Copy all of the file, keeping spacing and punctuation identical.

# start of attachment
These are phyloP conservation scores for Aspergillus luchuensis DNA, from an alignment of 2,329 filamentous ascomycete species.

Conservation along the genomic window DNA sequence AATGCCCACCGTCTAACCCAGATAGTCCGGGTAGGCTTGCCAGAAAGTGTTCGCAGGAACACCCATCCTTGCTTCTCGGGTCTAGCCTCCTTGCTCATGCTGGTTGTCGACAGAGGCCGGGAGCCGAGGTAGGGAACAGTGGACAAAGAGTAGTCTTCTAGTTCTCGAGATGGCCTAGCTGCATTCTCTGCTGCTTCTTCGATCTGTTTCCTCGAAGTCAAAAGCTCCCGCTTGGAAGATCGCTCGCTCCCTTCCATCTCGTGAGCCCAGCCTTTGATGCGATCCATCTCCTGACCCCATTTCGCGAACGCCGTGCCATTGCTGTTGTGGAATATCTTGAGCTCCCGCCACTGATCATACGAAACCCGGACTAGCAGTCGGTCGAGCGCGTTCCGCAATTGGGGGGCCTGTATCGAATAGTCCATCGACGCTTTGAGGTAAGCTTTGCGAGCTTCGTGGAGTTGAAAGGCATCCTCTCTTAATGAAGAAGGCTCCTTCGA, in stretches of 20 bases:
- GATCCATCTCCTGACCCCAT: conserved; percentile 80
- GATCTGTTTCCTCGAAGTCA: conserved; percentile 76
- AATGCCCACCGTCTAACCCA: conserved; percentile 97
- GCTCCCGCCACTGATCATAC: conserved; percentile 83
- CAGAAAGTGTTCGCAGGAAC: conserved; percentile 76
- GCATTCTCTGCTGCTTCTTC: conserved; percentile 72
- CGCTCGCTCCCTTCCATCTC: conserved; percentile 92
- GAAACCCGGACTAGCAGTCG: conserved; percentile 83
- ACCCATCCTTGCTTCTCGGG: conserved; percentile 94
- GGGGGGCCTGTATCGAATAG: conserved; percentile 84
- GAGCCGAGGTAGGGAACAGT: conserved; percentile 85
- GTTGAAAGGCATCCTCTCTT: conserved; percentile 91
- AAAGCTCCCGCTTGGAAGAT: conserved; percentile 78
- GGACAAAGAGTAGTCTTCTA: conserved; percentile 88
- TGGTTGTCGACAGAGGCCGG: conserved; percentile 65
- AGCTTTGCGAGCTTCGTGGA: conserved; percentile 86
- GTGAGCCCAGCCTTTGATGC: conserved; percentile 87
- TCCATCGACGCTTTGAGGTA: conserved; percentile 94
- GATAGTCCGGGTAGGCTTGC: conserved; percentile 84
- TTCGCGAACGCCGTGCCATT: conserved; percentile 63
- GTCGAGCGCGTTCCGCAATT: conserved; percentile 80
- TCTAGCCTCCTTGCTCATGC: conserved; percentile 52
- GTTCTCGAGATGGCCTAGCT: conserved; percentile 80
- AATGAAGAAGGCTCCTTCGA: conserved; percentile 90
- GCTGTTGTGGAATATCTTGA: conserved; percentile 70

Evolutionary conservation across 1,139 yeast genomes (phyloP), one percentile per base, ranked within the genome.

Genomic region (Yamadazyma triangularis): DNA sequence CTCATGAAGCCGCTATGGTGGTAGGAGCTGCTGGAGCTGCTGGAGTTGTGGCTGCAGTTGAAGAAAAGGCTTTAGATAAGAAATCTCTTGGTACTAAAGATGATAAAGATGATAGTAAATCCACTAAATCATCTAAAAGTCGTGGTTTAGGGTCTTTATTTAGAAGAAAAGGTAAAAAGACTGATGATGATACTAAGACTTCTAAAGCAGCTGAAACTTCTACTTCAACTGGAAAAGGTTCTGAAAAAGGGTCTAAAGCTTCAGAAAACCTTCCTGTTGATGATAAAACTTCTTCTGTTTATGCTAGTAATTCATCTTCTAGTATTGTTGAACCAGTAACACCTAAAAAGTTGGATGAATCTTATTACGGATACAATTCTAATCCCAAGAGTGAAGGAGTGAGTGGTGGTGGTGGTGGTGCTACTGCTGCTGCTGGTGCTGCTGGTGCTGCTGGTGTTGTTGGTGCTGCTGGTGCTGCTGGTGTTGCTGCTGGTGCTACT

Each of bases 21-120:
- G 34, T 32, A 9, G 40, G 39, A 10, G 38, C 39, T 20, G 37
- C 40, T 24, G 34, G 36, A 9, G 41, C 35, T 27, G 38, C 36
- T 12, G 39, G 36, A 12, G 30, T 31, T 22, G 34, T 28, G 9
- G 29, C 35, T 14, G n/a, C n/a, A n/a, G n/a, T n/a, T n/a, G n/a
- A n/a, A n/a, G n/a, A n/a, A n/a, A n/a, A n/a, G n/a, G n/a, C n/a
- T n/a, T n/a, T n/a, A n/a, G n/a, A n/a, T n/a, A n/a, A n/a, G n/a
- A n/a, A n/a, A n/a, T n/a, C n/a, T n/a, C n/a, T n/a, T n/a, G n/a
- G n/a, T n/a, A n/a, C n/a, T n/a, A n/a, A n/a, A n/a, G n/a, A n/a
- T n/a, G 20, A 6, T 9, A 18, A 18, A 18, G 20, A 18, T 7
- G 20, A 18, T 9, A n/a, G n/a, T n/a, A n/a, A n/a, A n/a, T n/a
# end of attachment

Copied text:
These are phyloP conservation scores for Aspergillus luchuensis DNA, from an alignment of 2,329 filamentous ascomycete species.

Conservation along the genomic window DNA sequence AATGCCCACCGTCTAACCCAGATAGTCCGGGTAGGCTTGCCAGAAAGTGTTCGCAGGAACACCCATCCTTGCTTCTCGGGTCTAGCCTCCTTGCTCATGCTGGTTGTCGACAGAGGCCGGGAGCCGAGGTAGGGAACAGTGGACAAAGAGTAGTCTTCTAGTTCTCGAGATGGCCTAGCTGCATTCTCTGCTGCTTCTTCGATCTGTTTCCTCGAAGTCAAAAGCTCCCGCTTGGAAGATCGCTCGCTCCCTTCCATCTCGTGAGCCCAGCCTTTGATGCGATCCATCTCCTGACCCCATTTCGCGAACGCCGTGCCATTGCTGTTGTGGAATATCTTGAGCTCCCGCCACTGATCATACGAAACCCGGACTAGCAGTCGGTCGAGCGCGTTCCGCAATTGGGGGGCCTGTATCGAATAGTCCATCGACGCTTTGAGGTAAGCTTTGCGAGCTTCGTGGAGTTGAAAGGCATCCTCTCTTAATGAAGAAGGCTCCTTCGA, in stretches of 20 bases:
- GATCCATCTCCTGACCCCAT: conserved; percentile 80
- GATCTGTTTCCTCGAAGTCA: conserved; percentile 76
- AATGCCCACCGTCTAACCCA: conserved; percentile 97
- GCTCCCGCCACTGATCATAC: conserved; percentile 83
- CAGAAAGTGTTCGCAGGAAC: conserved; percentile 76
- GCATTCTCTGCTGCTTCTTC: conserved; percentile 72
- CGCTCGCTCCCTTCCATCTC: conserved; percentile 92
- GAAACCCGGACTAGCAGTCG: conserved; percentile 83
- ACCCATCCTTGCTTCTCGGG: conserved; percentile 94
- GGGGGGCCTGTATCGAATAG: conserved; percentile 84
- GAGCCGAGGTAGGGAACAGT: conserved; percentile 85
- GTTGAAAGGCATCCTCTCTT: conserved; percentile 91
- AAAGCTCCCGCTTGGAAGAT: conserved; percentile 78
- GGACAAAGAGTAGTCTTCTA: conserved; percentile 88
- TGGTTGTCGACAGAGGCCGG: conserved; percentile 65
- AGCTTTGCGAGCTTCGTGGA: conserved; percentile 86
- GTGAGCCCAGCCTTTGATGC: conserved; percentile 87
- TCCATCGACGCTTTGAGGTA: conserved; percentile 94
- GATAGTCCGGGTAGGCTTGC: conserved; percentile 84
- TTCGCGAACGCCGTGCCATT: conserved; percentile 63
- GTCGAGCGCGTTCCGCAATT: conserved; percentile 80
- TCTAGCCTCCTTGCTCATGC: conserved; percentile 52
- GTTCTCGAGATGGCCTAGCT: conserved; percentile 80
- AATGAAGAAGGCTCCTTCGA: conserved; percentile 90
- GCTGTTGTGGAATATCTTGA: conserved; percentile 70

Evolutionary conservation across 1,139 yeast genomes (phyloP), one percentile per base, ranked within the genome.

Genomic region (Yamadazyma triangularis): DNA sequence CTCATGAAGCCGCTATGGTGGTAGGAGCTGCTGGAGCTGCTGGAGTTGTGGCTGCAGTTGAAGAAAAGGCTTTAGATAAGAAATCTCTTGGTACTAAAGATGATAAAGATGATAGTAAATCCACTAAATCATCTAAAAGTCGTGGTTTAGGGTCTTTATTTAGAAGAAAAGGTAAAAAGACTGATGATGATACTAAGACTTCTAAAGCAGCTGAAACTTCTACTTCAACTGGAAAAGGTTCTGAAAAAGGGTCTAAAGCTTCAGAAAACCTTCCTGTTGATGATAAAACTTCTTCTGTTTATGCTAGTAATTCATCTTCTAGTATTGTTGAACCAGTAACACCTAAAAAGTTGGATGAATCTTATTACGGATACAATTCTAATCCCAAGAGTGAAGGAGTGAGTGGTGGTGGTGGTGGTGCTACTGCTGCTGCTGGTGCTGCTGGTGCTGCTGGTGTTGTTGGTGCTGCTGGTGCTGCTGGTGTTGCTGCTGGTGCTACT

Each of bases 21-120:
- G 34, T 32, A 9, G 40, G 39, A 10, G 38, C 39, T 20, G 37
- C 40, T 24, G 34, G 36, A 9, G 41, C 35, T 27, G 38, C 36
- T 12, G 39, G 36, A 12, G 30, T 31, T 22, G 34, T 28, G 9
- G 29, C 35, T 14, G n/a, C n/a, A n/a, G n/a, T n/a, T n/a, G n/a
- A n/a, A n/a, G n/a, A n/a, A n/a, A n/a, A n/a, G n/a, G n/a, C n/a
- T n/a, T n/a, T n/a, A n/a, G n/a, A n/a, T n/a, A n/a, A n/a, G n/a
- A n/a, A n/a, A n/a, T n/a, C n/a, T n/a, C n/a, T n/a, T n/a, G n/a
- G n/a, T n/a, A n/a, C n/a, T n/a, A n/a, A n/a, A n/a, G n/a, A n/a
- T n/a, G 20, A 6, T 9, A 18, A 18, A 18, G 20, A 18, T 7
- G 20, A 18, T 9, A n/a, G n/a, T n/a, A n/a, A n/a, A n/a, T n/a